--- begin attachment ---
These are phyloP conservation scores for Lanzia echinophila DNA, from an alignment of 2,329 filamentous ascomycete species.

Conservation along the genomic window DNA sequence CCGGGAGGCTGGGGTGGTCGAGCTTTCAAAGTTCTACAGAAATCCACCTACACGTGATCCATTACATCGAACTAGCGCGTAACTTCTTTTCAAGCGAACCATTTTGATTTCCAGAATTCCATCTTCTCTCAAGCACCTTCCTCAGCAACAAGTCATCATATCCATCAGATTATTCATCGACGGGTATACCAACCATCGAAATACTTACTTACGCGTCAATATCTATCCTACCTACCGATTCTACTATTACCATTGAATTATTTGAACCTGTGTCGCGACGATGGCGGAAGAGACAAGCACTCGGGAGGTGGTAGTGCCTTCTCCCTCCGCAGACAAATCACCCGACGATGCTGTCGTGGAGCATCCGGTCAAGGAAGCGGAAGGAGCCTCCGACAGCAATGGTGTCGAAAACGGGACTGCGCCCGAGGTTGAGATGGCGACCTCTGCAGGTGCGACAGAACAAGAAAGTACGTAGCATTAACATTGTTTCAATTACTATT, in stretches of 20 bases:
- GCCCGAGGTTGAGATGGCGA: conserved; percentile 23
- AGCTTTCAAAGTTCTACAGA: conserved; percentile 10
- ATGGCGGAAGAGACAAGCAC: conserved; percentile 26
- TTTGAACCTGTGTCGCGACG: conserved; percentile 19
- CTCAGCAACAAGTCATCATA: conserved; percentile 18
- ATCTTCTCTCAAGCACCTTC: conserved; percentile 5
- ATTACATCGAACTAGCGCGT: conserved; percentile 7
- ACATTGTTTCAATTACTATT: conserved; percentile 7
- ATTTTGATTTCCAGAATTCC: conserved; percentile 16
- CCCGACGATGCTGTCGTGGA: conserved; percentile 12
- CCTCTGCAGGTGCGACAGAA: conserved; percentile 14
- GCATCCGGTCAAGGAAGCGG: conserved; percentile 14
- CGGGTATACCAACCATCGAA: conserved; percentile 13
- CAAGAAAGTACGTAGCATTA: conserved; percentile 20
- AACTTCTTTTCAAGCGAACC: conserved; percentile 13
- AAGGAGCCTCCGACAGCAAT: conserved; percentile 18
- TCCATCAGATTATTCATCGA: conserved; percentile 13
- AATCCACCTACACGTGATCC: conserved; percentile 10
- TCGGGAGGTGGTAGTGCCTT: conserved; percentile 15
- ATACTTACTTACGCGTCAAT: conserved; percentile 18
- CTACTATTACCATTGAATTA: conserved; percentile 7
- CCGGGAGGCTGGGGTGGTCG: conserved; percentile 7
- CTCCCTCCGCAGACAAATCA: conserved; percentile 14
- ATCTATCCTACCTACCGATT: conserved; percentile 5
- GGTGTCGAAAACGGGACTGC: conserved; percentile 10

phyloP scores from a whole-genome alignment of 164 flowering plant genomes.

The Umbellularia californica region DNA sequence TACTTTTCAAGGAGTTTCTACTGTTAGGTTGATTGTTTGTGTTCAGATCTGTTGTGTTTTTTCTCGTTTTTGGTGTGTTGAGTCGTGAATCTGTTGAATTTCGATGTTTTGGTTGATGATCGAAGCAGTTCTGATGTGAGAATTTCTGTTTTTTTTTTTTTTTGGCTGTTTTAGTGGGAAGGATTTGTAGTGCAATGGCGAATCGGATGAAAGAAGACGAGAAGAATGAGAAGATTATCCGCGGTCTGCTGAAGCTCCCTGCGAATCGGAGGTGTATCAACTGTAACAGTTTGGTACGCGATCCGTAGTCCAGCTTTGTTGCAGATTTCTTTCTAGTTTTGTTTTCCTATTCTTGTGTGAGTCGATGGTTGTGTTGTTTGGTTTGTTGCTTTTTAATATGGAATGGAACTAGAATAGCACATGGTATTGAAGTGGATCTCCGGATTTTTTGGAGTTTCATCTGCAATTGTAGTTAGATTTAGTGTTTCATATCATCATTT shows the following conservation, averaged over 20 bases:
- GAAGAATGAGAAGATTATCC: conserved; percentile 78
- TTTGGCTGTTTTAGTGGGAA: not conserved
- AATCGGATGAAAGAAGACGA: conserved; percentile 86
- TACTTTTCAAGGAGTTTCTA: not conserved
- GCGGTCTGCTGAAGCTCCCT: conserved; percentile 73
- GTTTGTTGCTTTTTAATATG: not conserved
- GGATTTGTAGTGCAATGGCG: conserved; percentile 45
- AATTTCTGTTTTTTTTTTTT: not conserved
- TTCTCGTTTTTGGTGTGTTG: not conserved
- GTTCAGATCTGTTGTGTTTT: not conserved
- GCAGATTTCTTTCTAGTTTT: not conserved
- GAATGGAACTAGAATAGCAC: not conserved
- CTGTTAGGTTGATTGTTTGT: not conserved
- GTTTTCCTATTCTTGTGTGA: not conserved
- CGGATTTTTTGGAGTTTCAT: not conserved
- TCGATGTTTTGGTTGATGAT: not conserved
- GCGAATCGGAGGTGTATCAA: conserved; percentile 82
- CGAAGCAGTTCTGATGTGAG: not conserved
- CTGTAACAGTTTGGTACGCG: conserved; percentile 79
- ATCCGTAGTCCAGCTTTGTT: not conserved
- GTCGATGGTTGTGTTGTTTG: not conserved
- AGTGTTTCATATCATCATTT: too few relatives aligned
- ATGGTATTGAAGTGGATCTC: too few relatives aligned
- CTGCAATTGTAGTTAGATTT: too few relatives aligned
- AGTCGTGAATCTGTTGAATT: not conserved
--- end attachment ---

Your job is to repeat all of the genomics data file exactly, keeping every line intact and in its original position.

These are phyloP conservation scores for Lanzia echinophila DNA, from an alignment of 2,329 filamentous ascomycete species.

Conservation along the genomic window DNA sequence CCGGGAGGCTGGGGTGGTCGAGCTTTCAAAGTTCTACAGAAATCCACCTACACGTGATCCATTACATCGAACTAGCGCGTAACTTCTTTTCAAGCGAACCATTTTGATTTCCAGAATTCCATCTTCTCTCAAGCACCTTCCTCAGCAACAAGTCATCATATCCATCAGATTATTCATCGACGGGTATACCAACCATCGAAATACTTACTTACGCGTCAATATCTATCCTACCTACCGATTCTACTATTACCATTGAATTATTTGAACCTGTGTCGCGACGATGGCGGAAGAGACAAGCACTCGGGAGGTGGTAGTGCCTTCTCCCTCCGCAGACAAATCACCCGACGATGCTGTCGTGGAGCATCCGGTCAAGGAAGCGGAAGGAGCCTCCGACAGCAATGGTGTCGAAAACGGGACTGCGCCCGAGGTTGAGATGGCGACCTCTGCAGGTGCGACAGAACAAGAAAGTACGTAGCATTAACATTGTTTCAATTACTATT, in stretches of 20 bases:
- GCCCGAGGTTGAGATGGCGA: conserved; percentile 23
- AGCTTTCAAAGTTCTACAGA: conserved; percentile 10
- ATGGCGGAAGAGACAAGCAC: conserved; percentile 26
- TTTGAACCTGTGTCGCGACG: conserved; percentile 19
- CTCAGCAACAAGTCATCATA: conserved; percentile 18
- ATCTTCTCTCAAGCACCTTC: conserved; percentile 5
- ATTACATCGAACTAGCGCGT: conserved; percentile 7
- ACATTGTTTCAATTACTATT: conserved; percentile 7
- ATTTTGATTTCCAGAATTCC: conserved; percentile 16
- CCCGACGATGCTGTCGTGGA: conserved; percentile 12
- CCTCTGCAGGTGCGACAGAA: conserved; percentile 14
- GCATCCGGTCAAGGAAGCGG: conserved; percentile 14
- CGGGTATACCAACCATCGAA: conserved; percentile 13
- CAAGAAAGTACGTAGCATTA: conserved; percentile 20
- AACTTCTTTTCAAGCGAACC: conserved; percentile 13
- AAGGAGCCTCCGACAGCAAT: conserved; percentile 18
- TCCATCAGATTATTCATCGA: conserved; percentile 13
- AATCCACCTACACGTGATCC: conserved; percentile 10
- TCGGGAGGTGGTAGTGCCTT: conserved; percentile 15
- ATACTTACTTACGCGTCAAT: conserved; percentile 18
- CTACTATTACCATTGAATTA: conserved; percentile 7
- CCGGGAGGCTGGGGTGGTCG: conserved; percentile 7
- CTCCCTCCGCAGACAAATCA: conserved; percentile 14
- ATCTATCCTACCTACCGATT: conserved; percentile 5
- GGTGTCGAAAACGGGACTGC: conserved; percentile 10

phyloP scores from a whole-genome alignment of 164 flowering plant genomes.

The Umbellularia californica region DNA sequence TACTTTTCAAGGAGTTTCTACTGTTAGGTTGATTGTTTGTGTTCAGATCTGTTGTGTTTTTTCTCGTTTTTGGTGTGTTGAGTCGTGAATCTGTTGAATTTCGATGTTTTGGTTGATGATCGAAGCAGTTCTGATGTGAGAATTTCTGTTTTTTTTTTTTTTTGGCTGTTTTAGTGGGAAGGATTTGTAGTGCAATGGCGAATCGGATGAAAGAAGACGAGAAGAATGAGAAGATTATCCGCGGTCTGCTGAAGCTCCCTGCGAATCGGAGGTGTATCAACTGTAACAGTTTGGTACGCGATCCGTAGTCCAGCTTTGTTGCAGATTTCTTTCTAGTTTTGTTTTCCTATTCTTGTGTGAGTCGATGGTTGTGTTGTTTGGTTTGTTGCTTTTTAATATGGAATGGAACTAGAATAGCACATGGTATTGAAGTGGATCTCCGGATTTTTTGGAGTTTCATCTGCAATTGTAGTTAGATTTAGTGTTTCATATCATCATTT shows the following conservation, averaged over 20 bases:
- GAAGAATGAGAAGATTATCC: conserved; percentile 78
- TTTGGCTGTTTTAGTGGGAA: not conserved
- AATCGGATGAAAGAAGACGA: conserved; percentile 86
- TACTTTTCAAGGAGTTTCTA: not conserved
- GCGGTCTGCTGAAGCTCCCT: conserved; percentile 73
- GTTTGTTGCTTTTTAATATG: not conserved
- GGATTTGTAGTGCAATGGCG: conserved; percentile 45
- AATTTCTGTTTTTTTTTTTT: not conserved
- TTCTCGTTTTTGGTGTGTTG: not conserved
- GTTCAGATCTGTTGTGTTTT: not conserved
- GCAGATTTCTTTCTAGTTTT: not conserved
- GAATGGAACTAGAATAGCAC: not conserved
- CTGTTAGGTTGATTGTTTGT: not conserved
- GTTTTCCTATTCTTGTGTGA: not conserved
- CGGATTTTTTGGAGTTTCAT: not conserved
- TCGATGTTTTGGTTGATGAT: not conserved
- GCGAATCGGAGGTGTATCAA: conserved; percentile 82
- CGAAGCAGTTCTGATGTGAG: not conserved
- CTGTAACAGTTTGGTACGCG: conserved; percentile 79
- ATCCGTAGTCCAGCTTTGTT: not conserved
- GTCGATGGTTGTGTTGTTTG: not conserved
- AGTGTTTCATATCATCATTT: too few relatives aligned
- ATGGTATTGAAGTGGATCTC: too few relatives aligned
- CTGCAATTGTAGTTAGATTT: too few relatives aligned
- AGTCGTGAATCTGTTGAATT: not conserved